Altitude Training For The Non-Elite

Planning Your Trip To Altitude

While you may not have full control over how long you can stay at altitude, you might be able to adjust your travel plans for a day or two to take full advantage of the physiological adaptations or better prepare for your race.

What’s the minimum amount of time needed to see benefits?

Personally, I’ve seen spikes in EPO (Erythropoietin, a hormone that controls red blood cell production) production after just three to four days at altitude. Granted, they weren’t big increases, but the charts did show some movement. Therefore, you’ll need to stay at least three to four days to experience some movement in your blood profile. Understand that you won’t have stayed long enough to adjust to the altitude difference, but you’ll certainly have felt the effects.

RELATED: How Long Is Long Enough?

Existing research points to seven to ten days as being the “optimal” amount of time for a short altitude stint. So, if possible, schedule your family vacation to last at least one week at altitude. While you won’t receive the maximum blood boosting benefits of a full altitude training camp, you will see changes in your blood profile.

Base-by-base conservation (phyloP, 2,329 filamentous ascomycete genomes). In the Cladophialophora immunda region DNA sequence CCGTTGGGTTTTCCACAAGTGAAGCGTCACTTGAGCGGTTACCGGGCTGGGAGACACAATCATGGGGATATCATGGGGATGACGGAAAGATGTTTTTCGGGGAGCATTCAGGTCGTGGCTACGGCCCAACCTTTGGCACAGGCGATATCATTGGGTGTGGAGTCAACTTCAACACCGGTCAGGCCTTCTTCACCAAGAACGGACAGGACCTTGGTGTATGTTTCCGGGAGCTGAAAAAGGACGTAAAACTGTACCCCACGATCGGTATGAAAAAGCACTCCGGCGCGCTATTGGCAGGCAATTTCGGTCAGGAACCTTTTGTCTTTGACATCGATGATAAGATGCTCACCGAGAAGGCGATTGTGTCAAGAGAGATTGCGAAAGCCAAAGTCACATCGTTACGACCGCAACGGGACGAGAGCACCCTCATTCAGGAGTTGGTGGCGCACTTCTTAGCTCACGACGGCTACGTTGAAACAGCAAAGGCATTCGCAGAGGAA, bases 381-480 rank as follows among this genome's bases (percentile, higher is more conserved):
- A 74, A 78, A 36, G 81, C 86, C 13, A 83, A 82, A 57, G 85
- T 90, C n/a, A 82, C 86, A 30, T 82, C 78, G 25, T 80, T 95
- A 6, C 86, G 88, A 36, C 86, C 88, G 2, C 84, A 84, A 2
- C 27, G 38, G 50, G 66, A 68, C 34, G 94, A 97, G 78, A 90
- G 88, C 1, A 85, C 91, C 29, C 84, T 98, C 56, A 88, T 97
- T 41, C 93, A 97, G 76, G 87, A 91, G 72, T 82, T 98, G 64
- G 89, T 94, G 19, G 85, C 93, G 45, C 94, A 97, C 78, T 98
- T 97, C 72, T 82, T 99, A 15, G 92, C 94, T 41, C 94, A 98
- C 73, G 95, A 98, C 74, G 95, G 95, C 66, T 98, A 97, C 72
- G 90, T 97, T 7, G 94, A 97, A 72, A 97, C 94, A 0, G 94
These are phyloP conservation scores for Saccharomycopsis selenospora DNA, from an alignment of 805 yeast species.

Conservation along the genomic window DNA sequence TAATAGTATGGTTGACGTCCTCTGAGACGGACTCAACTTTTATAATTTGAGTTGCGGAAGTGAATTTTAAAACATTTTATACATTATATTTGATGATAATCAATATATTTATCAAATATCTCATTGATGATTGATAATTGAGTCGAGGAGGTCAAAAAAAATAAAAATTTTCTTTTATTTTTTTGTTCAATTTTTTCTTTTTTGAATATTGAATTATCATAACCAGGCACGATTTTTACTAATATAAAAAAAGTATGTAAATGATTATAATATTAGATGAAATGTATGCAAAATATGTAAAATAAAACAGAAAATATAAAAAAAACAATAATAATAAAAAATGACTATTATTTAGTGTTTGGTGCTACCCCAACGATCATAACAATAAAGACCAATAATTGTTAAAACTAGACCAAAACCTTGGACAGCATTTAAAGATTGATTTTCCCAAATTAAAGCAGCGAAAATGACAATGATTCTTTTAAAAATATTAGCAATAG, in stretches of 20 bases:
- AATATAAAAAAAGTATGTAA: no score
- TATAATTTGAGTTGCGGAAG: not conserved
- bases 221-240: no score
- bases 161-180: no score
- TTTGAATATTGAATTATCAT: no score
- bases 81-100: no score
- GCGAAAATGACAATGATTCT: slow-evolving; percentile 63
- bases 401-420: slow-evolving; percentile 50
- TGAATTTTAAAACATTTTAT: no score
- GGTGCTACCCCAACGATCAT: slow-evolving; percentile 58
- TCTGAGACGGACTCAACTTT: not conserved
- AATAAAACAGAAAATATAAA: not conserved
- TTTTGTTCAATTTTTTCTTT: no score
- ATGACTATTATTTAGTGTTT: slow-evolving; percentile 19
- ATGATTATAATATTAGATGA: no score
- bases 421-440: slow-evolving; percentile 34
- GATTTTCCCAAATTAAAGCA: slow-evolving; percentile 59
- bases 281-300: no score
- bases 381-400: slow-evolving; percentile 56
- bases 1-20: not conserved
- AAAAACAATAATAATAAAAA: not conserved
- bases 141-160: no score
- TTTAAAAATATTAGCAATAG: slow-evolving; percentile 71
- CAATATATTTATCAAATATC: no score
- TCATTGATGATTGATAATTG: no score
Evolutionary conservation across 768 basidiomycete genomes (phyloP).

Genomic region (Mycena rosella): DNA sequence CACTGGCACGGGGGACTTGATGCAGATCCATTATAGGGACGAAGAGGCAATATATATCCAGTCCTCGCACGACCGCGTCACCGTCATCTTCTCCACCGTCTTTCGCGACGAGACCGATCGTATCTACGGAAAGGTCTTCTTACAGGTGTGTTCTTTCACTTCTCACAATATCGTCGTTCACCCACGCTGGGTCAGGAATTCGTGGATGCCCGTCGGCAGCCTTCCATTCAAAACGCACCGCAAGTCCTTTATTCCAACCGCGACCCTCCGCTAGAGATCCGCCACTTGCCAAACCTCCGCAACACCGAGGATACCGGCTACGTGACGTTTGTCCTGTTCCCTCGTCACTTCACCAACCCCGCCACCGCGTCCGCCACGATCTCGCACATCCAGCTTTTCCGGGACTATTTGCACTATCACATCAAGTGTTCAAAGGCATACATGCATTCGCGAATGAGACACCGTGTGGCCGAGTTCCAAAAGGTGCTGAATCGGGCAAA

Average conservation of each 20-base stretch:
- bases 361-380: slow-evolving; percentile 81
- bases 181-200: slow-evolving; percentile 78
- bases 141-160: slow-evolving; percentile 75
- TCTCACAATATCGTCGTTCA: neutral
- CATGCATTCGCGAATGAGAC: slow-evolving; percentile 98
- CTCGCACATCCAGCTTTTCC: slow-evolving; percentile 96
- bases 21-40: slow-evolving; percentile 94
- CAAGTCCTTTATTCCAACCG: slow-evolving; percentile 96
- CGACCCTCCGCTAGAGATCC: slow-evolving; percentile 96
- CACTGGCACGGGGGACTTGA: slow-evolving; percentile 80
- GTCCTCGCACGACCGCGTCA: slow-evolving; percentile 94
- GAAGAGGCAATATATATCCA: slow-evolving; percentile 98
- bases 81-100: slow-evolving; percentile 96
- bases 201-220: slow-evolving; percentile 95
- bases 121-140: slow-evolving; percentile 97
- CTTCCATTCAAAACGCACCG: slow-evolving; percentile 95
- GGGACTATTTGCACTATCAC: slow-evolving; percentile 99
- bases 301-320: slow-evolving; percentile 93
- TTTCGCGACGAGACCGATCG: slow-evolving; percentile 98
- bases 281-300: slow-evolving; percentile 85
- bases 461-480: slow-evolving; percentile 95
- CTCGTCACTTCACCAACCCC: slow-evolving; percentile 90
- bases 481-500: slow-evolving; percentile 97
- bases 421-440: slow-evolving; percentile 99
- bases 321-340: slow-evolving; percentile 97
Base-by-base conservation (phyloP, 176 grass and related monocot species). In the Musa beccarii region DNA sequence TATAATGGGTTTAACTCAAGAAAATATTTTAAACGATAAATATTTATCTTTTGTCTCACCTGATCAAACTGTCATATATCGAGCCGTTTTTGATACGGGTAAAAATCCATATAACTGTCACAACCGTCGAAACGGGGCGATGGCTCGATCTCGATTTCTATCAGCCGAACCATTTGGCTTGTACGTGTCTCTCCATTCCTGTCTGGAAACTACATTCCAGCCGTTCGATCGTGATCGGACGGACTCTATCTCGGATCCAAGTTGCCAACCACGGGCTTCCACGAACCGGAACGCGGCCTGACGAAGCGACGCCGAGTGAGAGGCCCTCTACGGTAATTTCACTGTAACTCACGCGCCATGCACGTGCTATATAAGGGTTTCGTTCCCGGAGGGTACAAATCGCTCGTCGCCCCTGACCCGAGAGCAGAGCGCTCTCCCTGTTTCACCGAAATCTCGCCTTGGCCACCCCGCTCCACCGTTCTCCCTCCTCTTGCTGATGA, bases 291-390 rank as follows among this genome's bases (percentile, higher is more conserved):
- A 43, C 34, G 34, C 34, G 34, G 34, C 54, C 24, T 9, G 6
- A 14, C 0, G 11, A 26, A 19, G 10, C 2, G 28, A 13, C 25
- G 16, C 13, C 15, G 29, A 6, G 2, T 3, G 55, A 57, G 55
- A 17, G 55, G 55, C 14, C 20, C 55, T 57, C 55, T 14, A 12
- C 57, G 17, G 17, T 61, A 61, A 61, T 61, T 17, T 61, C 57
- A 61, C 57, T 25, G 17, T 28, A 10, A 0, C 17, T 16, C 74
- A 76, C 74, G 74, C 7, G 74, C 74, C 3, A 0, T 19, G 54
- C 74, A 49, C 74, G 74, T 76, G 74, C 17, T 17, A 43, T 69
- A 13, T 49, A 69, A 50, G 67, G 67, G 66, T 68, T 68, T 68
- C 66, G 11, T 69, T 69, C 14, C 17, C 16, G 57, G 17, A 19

What’s the maximum amount of time before you plateau?

EPO production spikes and then levels off after 25 to 30 days of altitude exposure. Therefore, while you’ll still experience benefits if you stay at altitude for longer than 30 days, the altitude is no longer a stimulus that increases EPO production. To experience increased EPO production beyond 30 days, you need to again change the stimulus – either by going to a higher altitude or returning to sea level for a short duration.

Racing At Altitude

If you’re not from altitude, racing in the thin air can be very difficult. While you’ll certainly need to change your racing tactics and ensure you start a little slower than usual, you can use one of two approaches to acclimatize yourself as much as possible before the race.

The optimal race arrival time is as far before the race as possible – at least 10 days. This allows the body to somewhat adapt to the demands of altitude, begin to recover from the increased stress on your aerobic system, and provides you with a better feeling of the effort levels required to run certain paces.

Understandably, this strategy isn’t the most feasible for the everyday athlete. Therefore, the next best strategy is to arrive as close to race start time as possible, preferably within 18 to 47 hours. This arrival time allows you to avoid the most detrimental performance inhibitors of altitude typically experienced in the 48 hour to 7-day window.

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